[nSLUG] Cat5 vs Cat6

Jason Kenney jdkenney at gmail.com
Mon Nov 2 11:18:44 AST 2009


People seriously still use cat5?  Why? Can you even buy it?

If you have a speed issues or link problems on a cat5 cable, you go
buy a $2 cat5e cable, not a $$$ cable tester?


Jason

On Mon, Nov 2, 2009 at 7:57 AM, Jim Haliburton <jim at on-site.ns.ca> wrote:
> There was some discussion about Cat5e vs Cat6 for Gigabit.  Gigabit was
> designed to run on Cat5  It does not require Cat5e or Cat6.  If you have a
> speed issue there is a lot more than the cable that is an issue.
>
> Probably the most reliable way to determine the problem is to have the cable
> tested with a cable tester, not the program from a NIC vendor.
>
> Using a meter such as a Fluke DSP 100 or better will determine the quality of
> the connection.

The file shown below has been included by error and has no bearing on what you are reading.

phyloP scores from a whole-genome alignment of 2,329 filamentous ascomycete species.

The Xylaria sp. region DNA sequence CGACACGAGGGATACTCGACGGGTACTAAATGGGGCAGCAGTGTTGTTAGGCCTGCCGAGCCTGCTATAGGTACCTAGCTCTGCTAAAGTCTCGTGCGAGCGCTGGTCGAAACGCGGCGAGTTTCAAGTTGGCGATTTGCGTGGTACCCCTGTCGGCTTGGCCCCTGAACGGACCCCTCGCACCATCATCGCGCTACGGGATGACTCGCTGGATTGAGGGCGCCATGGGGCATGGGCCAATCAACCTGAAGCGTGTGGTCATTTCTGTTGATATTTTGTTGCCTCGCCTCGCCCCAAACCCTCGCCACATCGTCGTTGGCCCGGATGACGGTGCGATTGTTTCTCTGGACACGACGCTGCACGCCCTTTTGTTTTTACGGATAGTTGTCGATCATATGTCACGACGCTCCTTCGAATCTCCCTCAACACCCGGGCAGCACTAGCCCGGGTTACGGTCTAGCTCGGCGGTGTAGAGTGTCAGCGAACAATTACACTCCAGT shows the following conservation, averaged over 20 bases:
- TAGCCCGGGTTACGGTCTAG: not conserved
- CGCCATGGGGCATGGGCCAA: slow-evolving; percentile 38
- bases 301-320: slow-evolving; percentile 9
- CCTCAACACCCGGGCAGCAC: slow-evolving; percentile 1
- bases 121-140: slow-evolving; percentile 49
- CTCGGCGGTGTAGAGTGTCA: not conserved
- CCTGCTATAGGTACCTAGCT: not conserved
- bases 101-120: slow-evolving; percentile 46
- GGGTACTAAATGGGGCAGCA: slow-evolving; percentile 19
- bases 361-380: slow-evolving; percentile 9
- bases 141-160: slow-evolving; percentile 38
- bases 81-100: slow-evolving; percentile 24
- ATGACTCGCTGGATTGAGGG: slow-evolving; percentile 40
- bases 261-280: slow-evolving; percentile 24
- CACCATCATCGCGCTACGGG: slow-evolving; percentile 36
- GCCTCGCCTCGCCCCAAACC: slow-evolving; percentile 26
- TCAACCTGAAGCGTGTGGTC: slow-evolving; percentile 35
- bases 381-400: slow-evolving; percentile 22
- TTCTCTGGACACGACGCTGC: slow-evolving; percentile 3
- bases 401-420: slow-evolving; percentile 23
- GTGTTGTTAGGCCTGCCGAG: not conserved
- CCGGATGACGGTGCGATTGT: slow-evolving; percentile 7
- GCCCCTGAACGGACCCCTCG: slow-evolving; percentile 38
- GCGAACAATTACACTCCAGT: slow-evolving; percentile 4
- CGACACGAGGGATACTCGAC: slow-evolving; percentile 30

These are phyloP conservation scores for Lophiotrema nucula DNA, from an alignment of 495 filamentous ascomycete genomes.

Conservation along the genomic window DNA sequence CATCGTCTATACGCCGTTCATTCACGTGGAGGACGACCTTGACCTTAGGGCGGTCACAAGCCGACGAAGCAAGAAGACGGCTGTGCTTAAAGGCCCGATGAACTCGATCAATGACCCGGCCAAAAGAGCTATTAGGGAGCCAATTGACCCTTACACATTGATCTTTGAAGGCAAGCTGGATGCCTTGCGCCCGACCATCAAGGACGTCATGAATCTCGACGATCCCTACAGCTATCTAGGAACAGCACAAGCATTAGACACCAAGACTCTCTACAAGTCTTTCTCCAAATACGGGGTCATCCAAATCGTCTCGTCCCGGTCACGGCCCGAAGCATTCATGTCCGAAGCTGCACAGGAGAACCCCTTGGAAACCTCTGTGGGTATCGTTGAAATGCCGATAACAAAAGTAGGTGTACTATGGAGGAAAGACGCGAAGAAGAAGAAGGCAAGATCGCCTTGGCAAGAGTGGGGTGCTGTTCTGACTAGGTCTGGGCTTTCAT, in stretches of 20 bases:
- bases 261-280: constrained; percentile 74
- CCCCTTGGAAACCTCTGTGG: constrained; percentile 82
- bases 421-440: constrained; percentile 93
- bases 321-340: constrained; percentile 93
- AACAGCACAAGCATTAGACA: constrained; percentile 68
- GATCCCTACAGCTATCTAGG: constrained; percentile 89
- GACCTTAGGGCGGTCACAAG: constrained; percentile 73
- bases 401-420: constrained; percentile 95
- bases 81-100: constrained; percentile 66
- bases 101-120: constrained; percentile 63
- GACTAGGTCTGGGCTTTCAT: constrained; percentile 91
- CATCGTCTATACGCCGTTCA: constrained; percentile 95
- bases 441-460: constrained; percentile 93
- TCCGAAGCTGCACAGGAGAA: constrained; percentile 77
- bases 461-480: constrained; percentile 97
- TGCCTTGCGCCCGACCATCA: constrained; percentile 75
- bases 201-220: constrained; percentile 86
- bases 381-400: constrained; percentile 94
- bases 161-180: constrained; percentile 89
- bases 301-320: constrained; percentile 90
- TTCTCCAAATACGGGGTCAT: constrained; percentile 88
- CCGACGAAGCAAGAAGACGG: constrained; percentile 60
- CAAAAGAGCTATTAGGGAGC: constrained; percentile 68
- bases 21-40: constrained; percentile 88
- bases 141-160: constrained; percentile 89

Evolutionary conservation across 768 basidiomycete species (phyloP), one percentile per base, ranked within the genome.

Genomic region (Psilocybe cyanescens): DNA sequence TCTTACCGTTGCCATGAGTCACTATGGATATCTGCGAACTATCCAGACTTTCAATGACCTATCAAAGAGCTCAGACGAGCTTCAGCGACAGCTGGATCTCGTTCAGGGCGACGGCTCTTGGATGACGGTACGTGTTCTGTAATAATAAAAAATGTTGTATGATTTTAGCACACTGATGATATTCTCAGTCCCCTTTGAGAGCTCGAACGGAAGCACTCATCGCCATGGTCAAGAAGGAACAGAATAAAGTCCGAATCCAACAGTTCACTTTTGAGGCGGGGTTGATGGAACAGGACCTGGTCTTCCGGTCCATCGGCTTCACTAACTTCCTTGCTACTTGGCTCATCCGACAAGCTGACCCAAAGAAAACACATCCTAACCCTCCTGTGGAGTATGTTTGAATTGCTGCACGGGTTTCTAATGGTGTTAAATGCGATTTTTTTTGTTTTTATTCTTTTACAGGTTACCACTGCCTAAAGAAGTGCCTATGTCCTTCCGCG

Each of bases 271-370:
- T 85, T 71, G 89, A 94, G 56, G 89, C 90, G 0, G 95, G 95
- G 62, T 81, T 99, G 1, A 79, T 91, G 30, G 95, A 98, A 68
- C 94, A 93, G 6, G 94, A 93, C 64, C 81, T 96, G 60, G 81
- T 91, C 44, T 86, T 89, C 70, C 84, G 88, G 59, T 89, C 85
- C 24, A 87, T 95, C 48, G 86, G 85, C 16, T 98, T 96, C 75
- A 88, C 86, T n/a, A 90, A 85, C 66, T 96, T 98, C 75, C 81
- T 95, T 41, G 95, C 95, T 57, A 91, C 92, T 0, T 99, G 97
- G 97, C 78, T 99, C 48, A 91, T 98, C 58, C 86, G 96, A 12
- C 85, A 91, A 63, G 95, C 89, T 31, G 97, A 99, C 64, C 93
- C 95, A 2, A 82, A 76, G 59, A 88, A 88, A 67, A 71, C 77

>
> Getting a link light or auto negotiation is not an indication of connection
> quality.
>
> A simple test to see if the wiring is at fault is to make a transfer test.
> Then lock the card in 10 not 100 mbit.  Run the test again.  If the cable is
> the problem then the speed at 10 may be faster.
>
> The likley fault of the cable is poor or incorrect termination, not the wire.
> Gigabit runs just fine on Cat5 that is properly installed and terminated.
>
> The 2nd biggest cause of poor speed is the patch cord from the wall plate to
> the PC.  Gert a new 8 conductor patch cord.  Try it.
>
> Often time Aliant (sic) would supply 4 conductor patch cords with their DSL
> modems.  They work for the miserable speeds they deliver, but not for a gigabit
> network.
>
> Gigabit requires all 4 pairs to work properly.  10 and 100 does not.
>
> I have a Fluke DSP 100 and termination tools as part of my work, and that is my
> experience.
>
> Jim H
>
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